NewsWest AfricaSmallholders and plantation owners have big plans in Sierra Leone

Fri,17Nov2017

Posted on Thursday, 25 October 2012 17:10

Smallholders and plantation owners have big plans in Sierra Leone

By Gemma Ware in Makeni

Irrigation in action: a 1km diameter pivot distributes water from the Rokel River to Addax Bioenergy’s sugercane plots/Photo©GEMMA WARESeveral large-scale plantation projects to produce for export are now underway, but the government's programmes to promote the activities of smallholders have yet to take off.

 

Despite the heavy rains, teams of sugarcane planters were hard at work in early July at the Addax Bioenergy estate near Makeni in northern Sierra Leone. Nearly 20 irrigation pivots of 1km in diameter were already in place and pumping water from the Rokel River to each 70ha circular plot. 


"This is the first year that we're going all out. We want to be producing our first ethanol by the end of 2013," says managing director Nikolai Germann. The Swiss company's target is to have 5,000ha of cane ready by then to feed an ethanol plant that is now being built. Eventually, 10,000ha should produce 825,000m3 of ethanol per year for export to Europe. The waste will feed a biomass power plant to supply Addax's operations and the national grid.


In a country where agriculture, dominated by smallholders, contributed 62% of gross domestic product in 2010, the $270m Addax project is the largest in a new wave of export-driven ­agricultural investments. Goldtree ­Sierra Leone, part of US-based Goldtree Holdings, is investing $20m in oil palm plantations in Kailahun District to rehabilitate 30,000ha of palm trees using smallholders and outgrowers. It also plans to establish a new plantation and to build a processing mill with a capacity of 20-30tn per hour. Another US firm, MOST Ethanol, is developing a feasibility study for a sugar and ethanol project.


Energy minister Oluniyi Robbin-­Coker supports biomass power projects, which produce energy from agricultural waste, and says they could become the "backbone of a rural electrification strategy". He brushes aside the food versus fuel debate, insisting there is plenty of land in Sierra Leone. "We have more than enough arable land to meet our food needs and still be able to do biofuels, should we wish to do that," he says.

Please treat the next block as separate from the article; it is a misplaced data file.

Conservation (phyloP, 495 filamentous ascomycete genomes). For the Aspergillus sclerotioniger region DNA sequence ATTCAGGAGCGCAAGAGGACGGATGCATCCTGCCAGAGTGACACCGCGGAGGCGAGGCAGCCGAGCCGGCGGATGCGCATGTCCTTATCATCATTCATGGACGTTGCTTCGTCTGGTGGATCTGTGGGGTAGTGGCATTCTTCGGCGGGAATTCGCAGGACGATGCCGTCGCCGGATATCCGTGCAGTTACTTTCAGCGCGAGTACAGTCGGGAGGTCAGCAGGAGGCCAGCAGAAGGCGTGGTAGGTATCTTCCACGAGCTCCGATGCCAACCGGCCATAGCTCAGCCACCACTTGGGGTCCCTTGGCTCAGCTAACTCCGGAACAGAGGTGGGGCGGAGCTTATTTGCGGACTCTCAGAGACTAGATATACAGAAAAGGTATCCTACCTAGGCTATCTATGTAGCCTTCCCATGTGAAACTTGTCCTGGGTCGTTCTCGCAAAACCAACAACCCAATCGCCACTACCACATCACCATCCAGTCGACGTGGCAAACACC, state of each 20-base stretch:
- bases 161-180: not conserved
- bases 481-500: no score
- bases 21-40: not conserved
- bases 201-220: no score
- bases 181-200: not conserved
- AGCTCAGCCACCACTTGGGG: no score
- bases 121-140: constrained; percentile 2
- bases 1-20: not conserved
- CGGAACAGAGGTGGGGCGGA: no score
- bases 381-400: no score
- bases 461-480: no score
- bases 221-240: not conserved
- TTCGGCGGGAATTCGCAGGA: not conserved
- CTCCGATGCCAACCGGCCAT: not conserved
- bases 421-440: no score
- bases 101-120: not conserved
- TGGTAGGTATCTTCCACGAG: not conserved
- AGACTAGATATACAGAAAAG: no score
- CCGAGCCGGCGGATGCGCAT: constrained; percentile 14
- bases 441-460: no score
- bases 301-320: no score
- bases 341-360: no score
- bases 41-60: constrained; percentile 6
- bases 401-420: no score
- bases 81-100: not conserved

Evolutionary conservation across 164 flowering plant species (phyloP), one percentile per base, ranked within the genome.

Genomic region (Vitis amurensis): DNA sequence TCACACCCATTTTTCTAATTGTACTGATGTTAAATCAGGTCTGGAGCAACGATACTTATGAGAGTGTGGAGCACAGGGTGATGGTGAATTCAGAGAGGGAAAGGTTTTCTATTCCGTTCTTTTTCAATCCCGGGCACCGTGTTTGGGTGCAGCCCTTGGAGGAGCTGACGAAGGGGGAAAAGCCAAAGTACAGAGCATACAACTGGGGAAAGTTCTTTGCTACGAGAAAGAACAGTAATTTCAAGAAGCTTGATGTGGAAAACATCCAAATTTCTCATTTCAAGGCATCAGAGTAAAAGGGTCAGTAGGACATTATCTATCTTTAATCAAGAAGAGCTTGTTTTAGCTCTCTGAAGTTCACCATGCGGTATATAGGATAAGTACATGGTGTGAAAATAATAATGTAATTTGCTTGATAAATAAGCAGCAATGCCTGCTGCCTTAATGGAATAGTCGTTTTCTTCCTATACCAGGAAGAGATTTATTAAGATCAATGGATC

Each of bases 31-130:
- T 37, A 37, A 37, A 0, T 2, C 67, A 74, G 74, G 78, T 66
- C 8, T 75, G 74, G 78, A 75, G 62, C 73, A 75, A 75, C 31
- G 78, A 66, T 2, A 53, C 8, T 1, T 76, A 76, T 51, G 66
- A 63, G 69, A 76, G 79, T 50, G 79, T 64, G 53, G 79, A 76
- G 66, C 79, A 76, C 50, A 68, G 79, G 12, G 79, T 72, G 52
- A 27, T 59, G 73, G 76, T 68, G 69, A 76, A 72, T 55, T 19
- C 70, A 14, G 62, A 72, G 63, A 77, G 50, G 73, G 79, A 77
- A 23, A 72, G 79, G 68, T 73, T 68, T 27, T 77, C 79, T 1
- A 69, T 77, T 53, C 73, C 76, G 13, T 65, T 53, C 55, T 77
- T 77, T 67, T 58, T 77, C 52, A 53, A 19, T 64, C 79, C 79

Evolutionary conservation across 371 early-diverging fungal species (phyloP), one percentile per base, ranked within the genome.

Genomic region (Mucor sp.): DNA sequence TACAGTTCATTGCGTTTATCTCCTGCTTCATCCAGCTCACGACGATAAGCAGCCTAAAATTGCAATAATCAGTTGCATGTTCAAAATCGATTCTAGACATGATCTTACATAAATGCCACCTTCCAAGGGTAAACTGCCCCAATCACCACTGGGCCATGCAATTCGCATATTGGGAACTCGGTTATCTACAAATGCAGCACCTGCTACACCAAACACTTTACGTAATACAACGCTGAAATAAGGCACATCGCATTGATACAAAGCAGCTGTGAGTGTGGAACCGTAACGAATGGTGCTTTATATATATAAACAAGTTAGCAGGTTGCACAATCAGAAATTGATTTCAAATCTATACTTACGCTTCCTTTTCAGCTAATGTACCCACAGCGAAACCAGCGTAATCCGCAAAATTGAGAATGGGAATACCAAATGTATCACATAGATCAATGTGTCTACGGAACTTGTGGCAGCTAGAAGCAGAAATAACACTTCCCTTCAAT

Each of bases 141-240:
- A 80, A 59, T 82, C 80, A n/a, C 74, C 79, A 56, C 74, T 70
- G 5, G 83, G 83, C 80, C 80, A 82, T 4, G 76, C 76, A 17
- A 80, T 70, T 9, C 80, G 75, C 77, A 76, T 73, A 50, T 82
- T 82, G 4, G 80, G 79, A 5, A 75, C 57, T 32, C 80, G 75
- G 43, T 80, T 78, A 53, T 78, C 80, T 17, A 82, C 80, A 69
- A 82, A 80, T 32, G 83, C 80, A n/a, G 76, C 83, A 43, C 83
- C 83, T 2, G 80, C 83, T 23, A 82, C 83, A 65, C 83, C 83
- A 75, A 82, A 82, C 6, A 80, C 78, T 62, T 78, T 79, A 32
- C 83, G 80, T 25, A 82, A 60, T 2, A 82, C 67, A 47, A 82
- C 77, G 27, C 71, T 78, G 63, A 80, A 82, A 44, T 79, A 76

The return to plantation-based agri­culture has provoked criticism from environmental groups. The Oakland Institute pointed to local anger at Socfin Agricultural Company, a subsidiary of French group Bolloré, which has secured a lease for 6,500ha of land in Pujehun District. In October 2011, the police arrested 40 protestors after they blockaded the project area. Part of the problem stems from the power vested in the paramount chiefs who control land ownership and can sign leases without the consent of their communities.

Alongside the large plantations, the government launched the Smallholder Commercialisation Programme in 2009 with a target to set up 620 agribusiness centres (ABC) by 2014. Growth in production has been slow (see graph), and Abu Kargbo, a lecturer in agribusiness at Njala University, says the centres have struggled to function well "because the capacity ... to run the ABCs is lacking". 


Expanding Markets

Significant investment is also needed to create better markets for smallholder production. Africa Felix Juice, a company that produces juice concentrates and is run by an Italian entrepreneur, exported its first shipment to Europe in December 2011. 


Debate continues on how to manage land and forest use. There is currently a ban on commercial logging in Sierra Leone, introduced by President Ernest Bai Koroma's administration in 2008. Lifted briefly last year to allow for the export of logs that had already been felled, the ban is unclear in its details. Logging for domestic use is largely unregulated.

Following evidence collected in a sting operation for an Al Jazeera documentary last year, two aides of vice president Samuel Sam-Sumana are on trial for accepting bribes to secure permits for commercial logging."There is a lot of clandestine activity going on," says Daniel Siaffa, chairman of the Environmental Forum for Action, who suggests fines should be larger and better enforced●



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